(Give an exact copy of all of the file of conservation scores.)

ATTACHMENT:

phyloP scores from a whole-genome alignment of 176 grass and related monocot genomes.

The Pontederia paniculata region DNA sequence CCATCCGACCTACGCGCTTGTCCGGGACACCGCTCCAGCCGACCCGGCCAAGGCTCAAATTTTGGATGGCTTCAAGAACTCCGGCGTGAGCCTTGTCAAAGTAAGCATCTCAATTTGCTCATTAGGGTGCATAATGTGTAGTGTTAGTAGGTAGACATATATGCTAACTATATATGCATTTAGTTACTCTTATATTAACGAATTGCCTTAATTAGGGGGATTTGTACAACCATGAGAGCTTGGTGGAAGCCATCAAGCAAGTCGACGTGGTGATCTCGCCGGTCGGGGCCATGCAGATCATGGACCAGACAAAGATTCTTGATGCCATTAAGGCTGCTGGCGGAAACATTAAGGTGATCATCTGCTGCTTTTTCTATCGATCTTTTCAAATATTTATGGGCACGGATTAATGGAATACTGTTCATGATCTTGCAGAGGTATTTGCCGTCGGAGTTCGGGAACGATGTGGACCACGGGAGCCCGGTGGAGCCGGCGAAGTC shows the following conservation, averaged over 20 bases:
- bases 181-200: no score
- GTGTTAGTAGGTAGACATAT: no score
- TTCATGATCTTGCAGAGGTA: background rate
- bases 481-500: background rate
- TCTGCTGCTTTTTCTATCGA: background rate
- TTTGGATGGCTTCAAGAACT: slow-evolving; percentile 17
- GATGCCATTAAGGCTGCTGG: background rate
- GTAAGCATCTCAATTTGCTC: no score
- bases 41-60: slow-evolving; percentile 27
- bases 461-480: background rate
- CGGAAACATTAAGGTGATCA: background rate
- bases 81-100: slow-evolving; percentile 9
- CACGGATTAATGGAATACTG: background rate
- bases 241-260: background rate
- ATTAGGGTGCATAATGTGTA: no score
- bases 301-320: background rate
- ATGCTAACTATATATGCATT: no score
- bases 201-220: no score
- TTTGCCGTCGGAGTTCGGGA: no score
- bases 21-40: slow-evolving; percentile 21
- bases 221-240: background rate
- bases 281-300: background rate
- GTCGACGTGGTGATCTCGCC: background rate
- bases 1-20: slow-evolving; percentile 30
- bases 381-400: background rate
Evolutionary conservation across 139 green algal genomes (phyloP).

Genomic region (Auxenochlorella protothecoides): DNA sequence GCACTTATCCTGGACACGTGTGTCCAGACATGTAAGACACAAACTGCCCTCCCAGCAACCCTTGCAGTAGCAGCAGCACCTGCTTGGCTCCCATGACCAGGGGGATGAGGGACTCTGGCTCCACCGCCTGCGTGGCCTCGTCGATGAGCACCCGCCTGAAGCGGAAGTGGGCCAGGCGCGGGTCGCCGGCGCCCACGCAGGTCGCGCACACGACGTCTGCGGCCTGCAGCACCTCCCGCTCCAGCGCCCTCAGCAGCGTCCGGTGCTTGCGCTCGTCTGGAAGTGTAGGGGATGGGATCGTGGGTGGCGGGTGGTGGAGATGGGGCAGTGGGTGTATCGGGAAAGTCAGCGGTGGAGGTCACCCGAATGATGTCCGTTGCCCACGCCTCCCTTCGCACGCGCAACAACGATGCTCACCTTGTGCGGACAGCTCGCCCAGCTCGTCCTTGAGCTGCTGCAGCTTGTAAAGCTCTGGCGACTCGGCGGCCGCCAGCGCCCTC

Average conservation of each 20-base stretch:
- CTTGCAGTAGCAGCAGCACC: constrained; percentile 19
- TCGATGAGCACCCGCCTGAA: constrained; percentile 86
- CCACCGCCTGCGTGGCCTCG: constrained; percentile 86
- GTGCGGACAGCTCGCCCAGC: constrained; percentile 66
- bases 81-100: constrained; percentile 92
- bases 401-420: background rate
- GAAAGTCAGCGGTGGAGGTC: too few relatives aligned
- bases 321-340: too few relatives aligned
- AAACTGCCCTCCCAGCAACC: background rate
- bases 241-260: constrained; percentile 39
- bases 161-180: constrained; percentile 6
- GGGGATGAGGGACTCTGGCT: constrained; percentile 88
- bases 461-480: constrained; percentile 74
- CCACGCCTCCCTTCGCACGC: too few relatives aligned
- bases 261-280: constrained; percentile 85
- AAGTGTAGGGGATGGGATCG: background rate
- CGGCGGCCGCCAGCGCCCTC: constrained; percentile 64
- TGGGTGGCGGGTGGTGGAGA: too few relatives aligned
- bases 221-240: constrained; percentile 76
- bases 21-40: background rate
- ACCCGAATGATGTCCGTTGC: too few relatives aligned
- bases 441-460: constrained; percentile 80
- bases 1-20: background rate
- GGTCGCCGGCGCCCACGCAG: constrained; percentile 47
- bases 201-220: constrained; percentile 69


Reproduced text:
phyloP scores from a whole-genome alignment of 176 grass and related monocot genomes.

The Pontederia paniculata region DNA sequence CCATCCGACCTACGCGCTTGTCCGGGACACCGCTCCAGCCGACCCGGCCAAGGCTCAAATTTTGGATGGCTTCAAGAACTCCGGCGTGAGCCTTGTCAAAGTAAGCATCTCAATTTGCTCATTAGGGTGCATAATGTGTAGTGTTAGTAGGTAGACATATATGCTAACTATATATGCATTTAGTTACTCTTATATTAACGAATTGCCTTAATTAGGGGGATTTGTACAACCATGAGAGCTTGGTGGAAGCCATCAAGCAAGTCGACGTGGTGATCTCGCCGGTCGGGGCCATGCAGATCATGGACCAGACAAAGATTCTTGATGCCATTAAGGCTGCTGGCGGAAACATTAAGGTGATCATCTGCTGCTTTTTCTATCGATCTTTTCAAATATTTATGGGCACGGATTAATGGAATACTGTTCATGATCTTGCAGAGGTATTTGCCGTCGGAGTTCGGGAACGATGTGGACCACGGGAGCCCGGTGGAGCCGGCGAAGTC shows the following conservation, averaged over 20 bases:
- bases 181-200: no score
- GTGTTAGTAGGTAGACATAT: no score
- TTCATGATCTTGCAGAGGTA: background rate
- bases 481-500: background rate
- TCTGCTGCTTTTTCTATCGA: background rate
- TTTGGATGGCTTCAAGAACT: slow-evolving; percentile 17
- GATGCCATTAAGGCTGCTGG: background rate
- GTAAGCATCTCAATTTGCTC: no score
- bases 41-60: slow-evolving; percentile 27
- bases 461-480: background rate
- CGGAAACATTAAGGTGATCA: background rate
- bases 81-100: slow-evolving; percentile 9
- CACGGATTAATGGAATACTG: background rate
- bases 241-260: background rate
- ATTAGGGTGCATAATGTGTA: no score
- bases 301-320: background rate
- ATGCTAACTATATATGCATT: no score
- bases 201-220: no score
- TTTGCCGTCGGAGTTCGGGA: no score
- bases 21-40: slow-evolving; percentile 21
- bases 221-240: background rate
- bases 281-300: background rate
- GTCGACGTGGTGATCTCGCC: background rate
- bases 1-20: slow-evolving; percentile 30
- bases 381-400: background rate
Evolutionary conservation across 139 green algal genomes (phyloP).

Genomic region (Auxenochlorella protothecoides): DNA sequence GCACTTATCCTGGACACGTGTGTCCAGACATGTAAGACACAAACTGCCCTCCCAGCAACCCTTGCAGTAGCAGCAGCACCTGCTTGGCTCCCATGACCAGGGGGATGAGGGACTCTGGCTCCACCGCCTGCGTGGCCTCGTCGATGAGCACCCGCCTGAAGCGGAAGTGGGCCAGGCGCGGGTCGCCGGCGCCCACGCAGGTCGCGCACACGACGTCTGCGGCCTGCAGCACCTCCCGCTCCAGCGCCCTCAGCAGCGTCCGGTGCTTGCGCTCGTCTGGAAGTGTAGGGGATGGGATCGTGGGTGGCGGGTGGTGGAGATGGGGCAGTGGGTGTATCGGGAAAGTCAGCGGTGGAGGTCACCCGAATGATGTCCGTTGCCCACGCCTCCCTTCGCACGCGCAACAACGATGCTCACCTTGTGCGGACAGCTCGCCCAGCTCGTCCTTGAGCTGCTGCAGCTTGTAAAGCTCTGGCGACTCGGCGGCCGCCAGCGCCCTC

Average conservation of each 20-base stretch:
- CTTGCAGTAGCAGCAGCACC: constrained; percentile 19
- TCGATGAGCACCCGCCTGAA: constrained; percentile 86
- CCACCGCCTGCGTGGCCTCG: constrained; percentile 86
- GTGCGGACAGCTCGCCCAGC: constrained; percentile 66
- bases 81-100: constrained; percentile 92
- bases 401-420: background rate
- GAAAGTCAGCGGTGGAGGTC: too few relatives aligned
- bases 321-340: too few relatives aligned
- AAACTGCCCTCCCAGCAACC: background rate
- bases 241-260: constrained; percentile 39
- bases 161-180: constrained; percentile 6
- GGGGATGAGGGACTCTGGCT: constrained; percentile 88
- bases 461-480: constrained; percentile 74
- CCACGCCTCCCTTCGCACGC: too few relatives aligned
- bases 261-280: constrained; percentile 85
- AAGTGTAGGGGATGGGATCG: background rate
- CGGCGGCCGCCAGCGCCCTC: constrained; percentile 64
- TGGGTGGCGGGTGGTGGAGA: too few relatives aligned
- bases 221-240: constrained; percentile 76
- bases 21-40: background rate
- ACCCGAATGATGTCCGTTGC: too few relatives aligned
- bases 441-460: constrained; percentile 80
- bases 1-20: background rate
- GGTCGCCGGCGCCCACGCAG: constrained; percentile 47
- bases 201-220: constrained; percentile 69